Schneider Electric CEO Jean-Pascal Tricoire spoke to James Dartnell on the sidelines of the launch of the firm’s Innovation Hub On Wheels today at Dubai Silicon Oasis.
You’ve just inaugurated your Innovation Hub on Wheels at Dubai Silicon Oasis…
The centre is an initiative to make sure we can create an innovation environment for EcoStruxure, our digital ecosystem. Rather than expecting people to meet in one place, our truck can go to our partners and customers, and make sure that we have as many people in contact with us as possible. We are aiming to be with 150 companies in the coming months, to train and meet with hundreds of people.
What are your thoughts on the announcement that Saudi Arabia will build $500 billion city NEOM by 2030? Is that your biggest opportunity in the Middle East in the coming years?
We have plenty of opportunities but that’s a very exciting, inspiring project, and we would love to participate in it. We want to participate in all the large projects that are happening in this region. It is a priority, but so are the other large projects in this region.
We’ve increased our investment in Dubai and Saudi every year, and we intend to be here for the long-term. We’ve been gradually increasing our presence in the Middle East, and currently have three manufacturing plants in Saudi Arabia today, and as the market grows, we will continue to grow.
How do you believe that IT and technology can solve the world’s power issues?
It’s probably the only solution today. If you look at the way we produce and use energy today, there’s massive waste all over the chain. The first thing to consider is energy saving. It seems like an old kind of mantra, but the reality is with digital you can save 30-70 percent of the energy you consume everywhere. It starts with buildings. People don’t switch off the AC – which is 70 percent of the energy consumption in Dubai – they don’t switch off lights. Machines can, however. Take a school for instance, with machines doing this job, it can save 50 percent of the energy it uses.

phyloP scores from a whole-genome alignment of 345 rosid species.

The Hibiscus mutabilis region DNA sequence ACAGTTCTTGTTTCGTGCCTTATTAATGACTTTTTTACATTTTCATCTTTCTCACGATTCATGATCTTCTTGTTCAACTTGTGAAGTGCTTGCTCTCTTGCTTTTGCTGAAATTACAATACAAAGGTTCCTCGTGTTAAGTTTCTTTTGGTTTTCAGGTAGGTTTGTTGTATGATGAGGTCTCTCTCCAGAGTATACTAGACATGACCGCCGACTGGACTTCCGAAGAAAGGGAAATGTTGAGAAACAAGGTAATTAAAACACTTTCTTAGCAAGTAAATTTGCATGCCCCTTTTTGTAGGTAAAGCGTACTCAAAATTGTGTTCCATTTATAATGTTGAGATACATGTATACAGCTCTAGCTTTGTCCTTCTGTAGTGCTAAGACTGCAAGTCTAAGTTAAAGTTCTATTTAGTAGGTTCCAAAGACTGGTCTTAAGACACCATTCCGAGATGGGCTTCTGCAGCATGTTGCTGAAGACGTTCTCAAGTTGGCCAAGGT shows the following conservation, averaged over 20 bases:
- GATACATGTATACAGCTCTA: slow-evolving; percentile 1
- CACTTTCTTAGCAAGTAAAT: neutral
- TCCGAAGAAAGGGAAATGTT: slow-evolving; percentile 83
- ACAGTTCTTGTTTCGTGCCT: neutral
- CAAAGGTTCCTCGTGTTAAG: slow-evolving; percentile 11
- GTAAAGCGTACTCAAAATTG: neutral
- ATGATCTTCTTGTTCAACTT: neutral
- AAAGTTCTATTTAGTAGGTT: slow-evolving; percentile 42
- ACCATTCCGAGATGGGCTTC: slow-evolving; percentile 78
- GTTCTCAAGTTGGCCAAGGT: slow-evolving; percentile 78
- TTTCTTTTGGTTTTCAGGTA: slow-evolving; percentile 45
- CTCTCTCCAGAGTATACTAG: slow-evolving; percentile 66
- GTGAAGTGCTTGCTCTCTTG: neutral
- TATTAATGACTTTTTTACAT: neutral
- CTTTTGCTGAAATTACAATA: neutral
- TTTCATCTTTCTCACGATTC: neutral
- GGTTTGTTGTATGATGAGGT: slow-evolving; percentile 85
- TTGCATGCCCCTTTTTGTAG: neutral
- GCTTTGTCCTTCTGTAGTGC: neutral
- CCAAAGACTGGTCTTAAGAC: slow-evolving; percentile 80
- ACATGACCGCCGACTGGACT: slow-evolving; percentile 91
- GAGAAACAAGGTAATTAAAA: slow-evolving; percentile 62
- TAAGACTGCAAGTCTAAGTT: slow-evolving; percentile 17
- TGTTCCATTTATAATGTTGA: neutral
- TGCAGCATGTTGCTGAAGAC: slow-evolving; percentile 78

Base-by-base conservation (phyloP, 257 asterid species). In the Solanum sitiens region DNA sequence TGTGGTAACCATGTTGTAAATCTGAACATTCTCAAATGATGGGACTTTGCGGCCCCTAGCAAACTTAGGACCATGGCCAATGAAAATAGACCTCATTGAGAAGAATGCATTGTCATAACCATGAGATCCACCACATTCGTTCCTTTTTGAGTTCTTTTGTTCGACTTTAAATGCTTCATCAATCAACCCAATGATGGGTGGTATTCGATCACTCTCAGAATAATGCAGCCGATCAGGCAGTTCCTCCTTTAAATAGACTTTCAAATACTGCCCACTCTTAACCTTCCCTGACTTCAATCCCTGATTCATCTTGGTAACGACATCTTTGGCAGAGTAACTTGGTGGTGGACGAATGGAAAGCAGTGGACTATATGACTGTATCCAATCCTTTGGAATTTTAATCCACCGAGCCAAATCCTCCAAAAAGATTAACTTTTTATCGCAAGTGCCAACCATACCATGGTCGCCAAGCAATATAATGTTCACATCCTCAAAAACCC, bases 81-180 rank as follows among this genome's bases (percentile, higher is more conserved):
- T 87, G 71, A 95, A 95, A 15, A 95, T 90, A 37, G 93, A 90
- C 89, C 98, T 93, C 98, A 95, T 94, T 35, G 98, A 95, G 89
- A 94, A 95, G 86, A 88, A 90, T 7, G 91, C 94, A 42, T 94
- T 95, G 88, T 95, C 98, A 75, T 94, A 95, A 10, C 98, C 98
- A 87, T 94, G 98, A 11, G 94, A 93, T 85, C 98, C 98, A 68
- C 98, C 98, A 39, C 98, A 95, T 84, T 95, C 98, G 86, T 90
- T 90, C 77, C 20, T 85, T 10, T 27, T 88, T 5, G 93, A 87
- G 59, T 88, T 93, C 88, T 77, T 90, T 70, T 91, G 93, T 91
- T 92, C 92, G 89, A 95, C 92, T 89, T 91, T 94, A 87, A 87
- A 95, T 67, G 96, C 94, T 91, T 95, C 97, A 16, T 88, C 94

The second thing to consider is that we have to share energy better, because we all consume it at the same time. So, once everything is connected, you can inform people when energy is plentiful, green or cheap. An example that clearly illustrates the point is how today, in the chain of electricity, for every unit of electricity that is consumed, you will burn three just by using it with all the losses in the chain. Making sure that you use digitisation all over the chain means that you can save and share the energy that is available.
Renewables is another disruption in the field of energy. They’re great, because they bring energy at a marginal cost of zero once installation has been done, but they’re difficult to manage because they’re intermittent. If you combine renewables, storage and digital, you can really manage the intermittency nature of renewables. That will allow true alternatives to consume energy in a different manner.
Are smart buildings a reality for organisations in the Middle East, particularly in terms of cost?
The answer is essentially the opposite of what you’re suggesting. I don’t think people realise what digital brings to the table. Firstly, we are already building net positive energy buildings in the world; buildings that are energy-neutral to their environment.
Next, the use of digital technology brings the cost to a much lower level than what was done before to make buildings efficient. After three years, the gains are all benefits. It’s like when you quit smoking, it may seem difficult at the beginning but you end up with better health and more money to spend.
The first sector where we did a lot of energy efficiency was education, because many places were having trouble making ends meet. If you save on your energy bill, you can afford more for actually running the school. New technologies make efficiency much more affordable, and the gains you make translate into money you can reinvest elsewhere.
For the full length interview, make sure you read the December issue of CNME magazine.